The Flying squirrels breed twice in a year, in the beginning of spring and once again in summer. Their gestation period remains for 40 days, after which, the female flying squirrel delivers from 2 to 7 little ones, These babies are naked and blind at birth.


Since they are not big a moderately small cage is enough for the southern flying squirrels. However, you must them with enough space for climbing and running about. They need more vertical space than floor space, hence a cage with height is fine. Furnish the cage with branches for climbing and chewing and cotton ropes hung in the cage for them to play and climb. Provide nest boxes and paper towels or facial tissues as nesting materials.


The Flying Squirrel’s diet consists of both animals and plants in the wild, which means they are omnivorous animals. The flying squirrels of the southern areas consume insects, different types of nuts, fruits and seeds. When in captivity, they enjoy walnuts, hickory nuts, pine nuts, pecans, pumpkin seeds, acorns and sunflower seeds, In addition, they have different types of fresh veggies (corn and sweet potatoes are common), mix of bird seed and fruits. Apart from these, they eat wax worms and meal worms, and at times chicken or hard-boiled eggs. Proteins added to the diet is good. Moths too are their favorite.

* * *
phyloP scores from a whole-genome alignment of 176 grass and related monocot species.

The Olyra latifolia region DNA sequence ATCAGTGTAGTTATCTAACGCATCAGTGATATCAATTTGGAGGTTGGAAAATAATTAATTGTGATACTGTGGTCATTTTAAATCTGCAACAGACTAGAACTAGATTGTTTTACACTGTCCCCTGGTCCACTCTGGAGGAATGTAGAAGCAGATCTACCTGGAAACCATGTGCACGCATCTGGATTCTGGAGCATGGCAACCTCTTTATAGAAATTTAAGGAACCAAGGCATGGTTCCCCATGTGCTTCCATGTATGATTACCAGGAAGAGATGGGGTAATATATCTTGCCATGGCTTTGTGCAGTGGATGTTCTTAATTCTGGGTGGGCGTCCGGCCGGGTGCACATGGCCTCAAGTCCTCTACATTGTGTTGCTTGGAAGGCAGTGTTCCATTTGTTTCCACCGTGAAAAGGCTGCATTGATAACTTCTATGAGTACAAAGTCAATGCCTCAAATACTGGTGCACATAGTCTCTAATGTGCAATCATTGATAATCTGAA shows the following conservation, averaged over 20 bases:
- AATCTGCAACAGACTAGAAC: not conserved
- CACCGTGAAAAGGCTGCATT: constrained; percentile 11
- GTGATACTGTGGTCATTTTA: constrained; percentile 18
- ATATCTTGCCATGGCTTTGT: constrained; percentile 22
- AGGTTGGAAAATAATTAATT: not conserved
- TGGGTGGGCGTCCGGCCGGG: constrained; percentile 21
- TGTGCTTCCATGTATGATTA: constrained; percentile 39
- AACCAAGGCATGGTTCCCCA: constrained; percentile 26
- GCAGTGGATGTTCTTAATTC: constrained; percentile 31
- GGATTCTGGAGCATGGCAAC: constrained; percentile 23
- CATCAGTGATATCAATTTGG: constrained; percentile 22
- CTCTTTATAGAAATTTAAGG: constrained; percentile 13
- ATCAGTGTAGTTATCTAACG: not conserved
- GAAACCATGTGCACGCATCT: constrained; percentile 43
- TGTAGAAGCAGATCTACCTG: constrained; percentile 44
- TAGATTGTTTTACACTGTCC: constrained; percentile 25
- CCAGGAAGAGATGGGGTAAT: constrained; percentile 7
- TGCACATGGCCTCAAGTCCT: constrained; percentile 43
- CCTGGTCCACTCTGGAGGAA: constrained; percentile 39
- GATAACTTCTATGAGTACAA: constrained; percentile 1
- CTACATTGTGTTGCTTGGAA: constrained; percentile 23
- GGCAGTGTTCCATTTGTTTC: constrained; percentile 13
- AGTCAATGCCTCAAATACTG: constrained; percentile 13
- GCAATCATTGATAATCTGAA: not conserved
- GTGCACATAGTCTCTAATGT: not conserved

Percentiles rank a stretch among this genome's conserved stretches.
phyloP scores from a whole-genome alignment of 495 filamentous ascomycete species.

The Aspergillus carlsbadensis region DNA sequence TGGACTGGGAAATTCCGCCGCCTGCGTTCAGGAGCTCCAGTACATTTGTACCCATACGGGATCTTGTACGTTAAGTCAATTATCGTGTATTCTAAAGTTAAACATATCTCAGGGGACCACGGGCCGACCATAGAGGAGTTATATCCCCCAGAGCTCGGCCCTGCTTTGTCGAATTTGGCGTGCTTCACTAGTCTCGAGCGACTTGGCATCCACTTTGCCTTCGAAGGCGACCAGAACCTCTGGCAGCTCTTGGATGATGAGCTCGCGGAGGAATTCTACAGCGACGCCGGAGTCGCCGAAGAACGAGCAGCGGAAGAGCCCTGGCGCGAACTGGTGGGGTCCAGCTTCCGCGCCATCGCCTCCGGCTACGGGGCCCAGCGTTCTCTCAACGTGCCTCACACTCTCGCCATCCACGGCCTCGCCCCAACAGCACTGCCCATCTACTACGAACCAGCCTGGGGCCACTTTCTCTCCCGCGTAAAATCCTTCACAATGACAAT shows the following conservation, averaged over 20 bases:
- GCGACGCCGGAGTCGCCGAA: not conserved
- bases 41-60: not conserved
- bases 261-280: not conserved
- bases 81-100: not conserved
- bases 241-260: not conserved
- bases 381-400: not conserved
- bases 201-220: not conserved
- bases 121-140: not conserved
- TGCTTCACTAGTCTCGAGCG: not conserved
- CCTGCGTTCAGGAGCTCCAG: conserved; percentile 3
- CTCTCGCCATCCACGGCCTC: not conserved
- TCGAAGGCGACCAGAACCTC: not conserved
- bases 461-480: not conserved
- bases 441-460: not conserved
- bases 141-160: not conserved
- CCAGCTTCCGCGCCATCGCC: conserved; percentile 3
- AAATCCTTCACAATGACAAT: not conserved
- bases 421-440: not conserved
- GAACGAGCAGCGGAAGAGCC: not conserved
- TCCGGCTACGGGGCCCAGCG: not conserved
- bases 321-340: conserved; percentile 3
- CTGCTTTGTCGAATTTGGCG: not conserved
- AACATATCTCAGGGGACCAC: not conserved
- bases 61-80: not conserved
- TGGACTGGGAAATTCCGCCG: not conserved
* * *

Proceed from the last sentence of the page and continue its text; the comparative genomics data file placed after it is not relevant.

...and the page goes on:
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When acquainted from an early stage, the flying squirrels become very familiar with the owner, climbing on him and playing with him or even sleeping in his pocket.


When it comes to squirrels, one of the first things that you may not think about is flying squirrels!  Of course, when we say flying squirrels, we do not mean that these furry mammals actually fly, instead they glide using a thin and furred piece of membrane that extends from their wrists all the way to their ankles.  It is almost like the squirrel has a cape on and with these species of squirrels only weighing between three and five ounces, the act of gliding is definitely not all that hard to do. 

Flying squirrel
Flying Squirrels